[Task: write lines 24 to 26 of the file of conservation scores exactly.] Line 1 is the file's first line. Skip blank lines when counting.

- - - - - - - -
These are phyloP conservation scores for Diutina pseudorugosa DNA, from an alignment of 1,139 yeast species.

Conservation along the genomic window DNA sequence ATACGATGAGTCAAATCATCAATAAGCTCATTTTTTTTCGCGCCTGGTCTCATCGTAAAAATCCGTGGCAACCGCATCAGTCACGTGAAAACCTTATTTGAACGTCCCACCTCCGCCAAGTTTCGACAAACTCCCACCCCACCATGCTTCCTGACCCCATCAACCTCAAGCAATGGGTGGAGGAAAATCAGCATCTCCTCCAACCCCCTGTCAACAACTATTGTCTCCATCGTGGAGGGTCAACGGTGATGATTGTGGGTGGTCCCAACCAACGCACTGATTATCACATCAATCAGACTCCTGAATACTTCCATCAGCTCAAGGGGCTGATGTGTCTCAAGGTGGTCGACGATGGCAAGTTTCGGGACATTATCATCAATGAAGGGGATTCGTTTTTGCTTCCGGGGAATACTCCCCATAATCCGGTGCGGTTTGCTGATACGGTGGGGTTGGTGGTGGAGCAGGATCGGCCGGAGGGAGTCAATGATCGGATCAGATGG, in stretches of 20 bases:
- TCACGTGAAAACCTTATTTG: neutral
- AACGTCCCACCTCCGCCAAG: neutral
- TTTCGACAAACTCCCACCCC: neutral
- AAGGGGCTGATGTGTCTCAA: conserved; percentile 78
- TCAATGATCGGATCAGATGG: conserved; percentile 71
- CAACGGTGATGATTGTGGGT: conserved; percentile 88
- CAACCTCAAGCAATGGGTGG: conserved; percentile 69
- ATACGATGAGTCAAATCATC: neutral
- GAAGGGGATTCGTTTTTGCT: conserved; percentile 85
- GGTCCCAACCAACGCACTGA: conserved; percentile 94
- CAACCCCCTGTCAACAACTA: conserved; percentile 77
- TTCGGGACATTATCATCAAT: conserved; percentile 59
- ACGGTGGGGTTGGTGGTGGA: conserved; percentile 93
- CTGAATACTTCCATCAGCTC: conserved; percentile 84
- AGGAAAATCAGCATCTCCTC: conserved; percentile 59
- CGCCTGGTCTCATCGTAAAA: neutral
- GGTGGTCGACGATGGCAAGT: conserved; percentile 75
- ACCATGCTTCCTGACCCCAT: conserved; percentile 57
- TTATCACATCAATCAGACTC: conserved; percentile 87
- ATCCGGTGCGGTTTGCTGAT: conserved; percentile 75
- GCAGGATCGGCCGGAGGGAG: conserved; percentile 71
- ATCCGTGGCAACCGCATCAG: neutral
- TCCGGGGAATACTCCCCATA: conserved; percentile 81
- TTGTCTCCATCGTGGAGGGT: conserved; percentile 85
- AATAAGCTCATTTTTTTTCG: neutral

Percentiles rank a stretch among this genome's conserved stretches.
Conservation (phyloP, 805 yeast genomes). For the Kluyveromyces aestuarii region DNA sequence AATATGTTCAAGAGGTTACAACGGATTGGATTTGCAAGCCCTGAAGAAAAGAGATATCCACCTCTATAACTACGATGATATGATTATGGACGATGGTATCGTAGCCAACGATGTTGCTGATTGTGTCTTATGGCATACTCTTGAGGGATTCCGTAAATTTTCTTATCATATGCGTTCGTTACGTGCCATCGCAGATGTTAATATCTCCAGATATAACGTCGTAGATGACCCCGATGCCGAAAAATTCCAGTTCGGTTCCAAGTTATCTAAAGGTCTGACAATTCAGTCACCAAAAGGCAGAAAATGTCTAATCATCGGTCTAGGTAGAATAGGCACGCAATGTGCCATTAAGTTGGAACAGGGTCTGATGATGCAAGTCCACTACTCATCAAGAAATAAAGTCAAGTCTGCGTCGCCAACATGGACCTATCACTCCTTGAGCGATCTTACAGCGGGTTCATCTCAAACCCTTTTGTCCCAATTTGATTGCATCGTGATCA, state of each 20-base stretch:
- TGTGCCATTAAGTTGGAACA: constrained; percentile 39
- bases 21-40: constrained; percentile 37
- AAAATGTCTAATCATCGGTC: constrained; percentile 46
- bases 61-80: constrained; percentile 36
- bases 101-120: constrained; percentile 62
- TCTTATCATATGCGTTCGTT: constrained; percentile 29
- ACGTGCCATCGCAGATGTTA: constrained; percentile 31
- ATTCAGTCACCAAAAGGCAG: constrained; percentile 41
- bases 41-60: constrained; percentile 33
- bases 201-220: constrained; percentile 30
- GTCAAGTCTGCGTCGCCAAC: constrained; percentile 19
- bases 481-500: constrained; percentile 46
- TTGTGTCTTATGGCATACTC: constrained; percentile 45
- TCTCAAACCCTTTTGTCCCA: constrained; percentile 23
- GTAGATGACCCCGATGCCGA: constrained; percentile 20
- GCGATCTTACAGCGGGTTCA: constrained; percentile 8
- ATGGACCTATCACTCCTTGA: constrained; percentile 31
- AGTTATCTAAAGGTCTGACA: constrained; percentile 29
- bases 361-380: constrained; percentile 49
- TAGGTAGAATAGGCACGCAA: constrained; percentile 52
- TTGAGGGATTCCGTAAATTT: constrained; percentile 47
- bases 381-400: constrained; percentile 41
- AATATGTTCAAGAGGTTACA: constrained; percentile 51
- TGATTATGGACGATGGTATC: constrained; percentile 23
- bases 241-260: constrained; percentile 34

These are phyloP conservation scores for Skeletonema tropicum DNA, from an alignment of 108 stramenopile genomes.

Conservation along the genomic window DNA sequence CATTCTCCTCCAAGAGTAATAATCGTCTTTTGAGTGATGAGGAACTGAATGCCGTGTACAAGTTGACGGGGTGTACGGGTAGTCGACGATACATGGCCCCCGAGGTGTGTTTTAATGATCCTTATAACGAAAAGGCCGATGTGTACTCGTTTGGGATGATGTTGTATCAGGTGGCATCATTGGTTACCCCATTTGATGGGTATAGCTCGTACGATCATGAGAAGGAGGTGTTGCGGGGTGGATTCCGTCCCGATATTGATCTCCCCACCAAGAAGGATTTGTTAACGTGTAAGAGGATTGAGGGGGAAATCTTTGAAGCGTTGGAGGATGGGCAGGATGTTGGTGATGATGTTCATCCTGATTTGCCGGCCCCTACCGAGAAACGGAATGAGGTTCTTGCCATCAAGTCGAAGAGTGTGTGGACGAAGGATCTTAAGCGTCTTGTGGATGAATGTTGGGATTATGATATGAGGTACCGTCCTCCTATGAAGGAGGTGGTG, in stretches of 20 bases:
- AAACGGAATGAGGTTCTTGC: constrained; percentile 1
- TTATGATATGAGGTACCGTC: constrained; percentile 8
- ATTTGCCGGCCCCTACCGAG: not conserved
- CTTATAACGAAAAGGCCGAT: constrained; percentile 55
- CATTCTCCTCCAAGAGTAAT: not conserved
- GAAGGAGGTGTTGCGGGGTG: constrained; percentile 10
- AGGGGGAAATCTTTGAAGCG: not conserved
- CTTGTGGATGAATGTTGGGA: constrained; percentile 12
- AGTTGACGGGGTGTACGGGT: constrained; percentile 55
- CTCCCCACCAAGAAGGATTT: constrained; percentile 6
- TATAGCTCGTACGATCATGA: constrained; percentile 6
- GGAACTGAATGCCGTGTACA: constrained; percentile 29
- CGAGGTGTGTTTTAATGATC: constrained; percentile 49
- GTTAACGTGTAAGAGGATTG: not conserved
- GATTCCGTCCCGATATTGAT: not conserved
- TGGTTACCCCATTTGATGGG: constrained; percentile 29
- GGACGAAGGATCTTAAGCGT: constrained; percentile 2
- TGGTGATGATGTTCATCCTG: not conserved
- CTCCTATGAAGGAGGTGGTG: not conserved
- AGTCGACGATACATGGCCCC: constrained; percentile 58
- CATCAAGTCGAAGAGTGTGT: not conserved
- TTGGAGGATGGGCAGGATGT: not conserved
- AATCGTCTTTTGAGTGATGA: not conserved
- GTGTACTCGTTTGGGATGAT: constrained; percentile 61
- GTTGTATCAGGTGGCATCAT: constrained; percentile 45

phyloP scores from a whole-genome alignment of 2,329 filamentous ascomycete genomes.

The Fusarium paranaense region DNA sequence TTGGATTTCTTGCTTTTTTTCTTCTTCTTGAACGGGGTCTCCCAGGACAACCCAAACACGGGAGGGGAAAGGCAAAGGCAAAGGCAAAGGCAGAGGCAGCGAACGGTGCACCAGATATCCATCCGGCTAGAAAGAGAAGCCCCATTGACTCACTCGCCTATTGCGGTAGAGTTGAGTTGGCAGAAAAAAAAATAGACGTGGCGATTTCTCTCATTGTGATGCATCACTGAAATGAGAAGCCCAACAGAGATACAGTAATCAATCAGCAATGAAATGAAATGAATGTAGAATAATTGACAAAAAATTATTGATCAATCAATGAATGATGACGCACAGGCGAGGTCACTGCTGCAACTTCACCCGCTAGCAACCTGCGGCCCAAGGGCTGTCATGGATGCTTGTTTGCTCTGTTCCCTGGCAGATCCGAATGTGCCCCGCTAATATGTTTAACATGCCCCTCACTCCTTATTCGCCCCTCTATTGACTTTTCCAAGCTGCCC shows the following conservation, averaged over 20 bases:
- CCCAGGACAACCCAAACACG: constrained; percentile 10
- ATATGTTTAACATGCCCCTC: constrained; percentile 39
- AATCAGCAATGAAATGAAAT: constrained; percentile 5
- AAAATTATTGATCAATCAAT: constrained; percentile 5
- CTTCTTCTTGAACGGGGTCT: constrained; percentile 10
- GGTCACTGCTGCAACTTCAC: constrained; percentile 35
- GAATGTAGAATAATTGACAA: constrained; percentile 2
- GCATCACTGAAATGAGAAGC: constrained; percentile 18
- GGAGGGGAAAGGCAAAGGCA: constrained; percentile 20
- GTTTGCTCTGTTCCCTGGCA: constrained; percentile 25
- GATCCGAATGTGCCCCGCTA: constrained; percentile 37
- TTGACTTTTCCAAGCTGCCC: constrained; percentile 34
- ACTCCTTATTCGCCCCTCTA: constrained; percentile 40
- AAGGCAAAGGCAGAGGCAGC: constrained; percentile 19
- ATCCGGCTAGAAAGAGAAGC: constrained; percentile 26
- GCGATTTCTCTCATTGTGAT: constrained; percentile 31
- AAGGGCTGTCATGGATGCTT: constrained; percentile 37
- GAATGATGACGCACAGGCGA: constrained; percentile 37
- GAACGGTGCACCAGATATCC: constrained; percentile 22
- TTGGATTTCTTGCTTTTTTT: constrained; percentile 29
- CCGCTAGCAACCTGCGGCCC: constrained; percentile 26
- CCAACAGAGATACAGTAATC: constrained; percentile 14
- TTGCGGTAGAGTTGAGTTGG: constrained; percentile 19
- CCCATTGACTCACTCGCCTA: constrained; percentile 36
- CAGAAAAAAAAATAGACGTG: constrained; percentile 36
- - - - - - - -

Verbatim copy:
- ATCCGTGGCAACCGCATCAG: neutral
- TCCGGGGAATACTCCCCATA: conserved; percentile 81
- TTGTCTCCATCGTGGAGGGT: conserved; percentile 85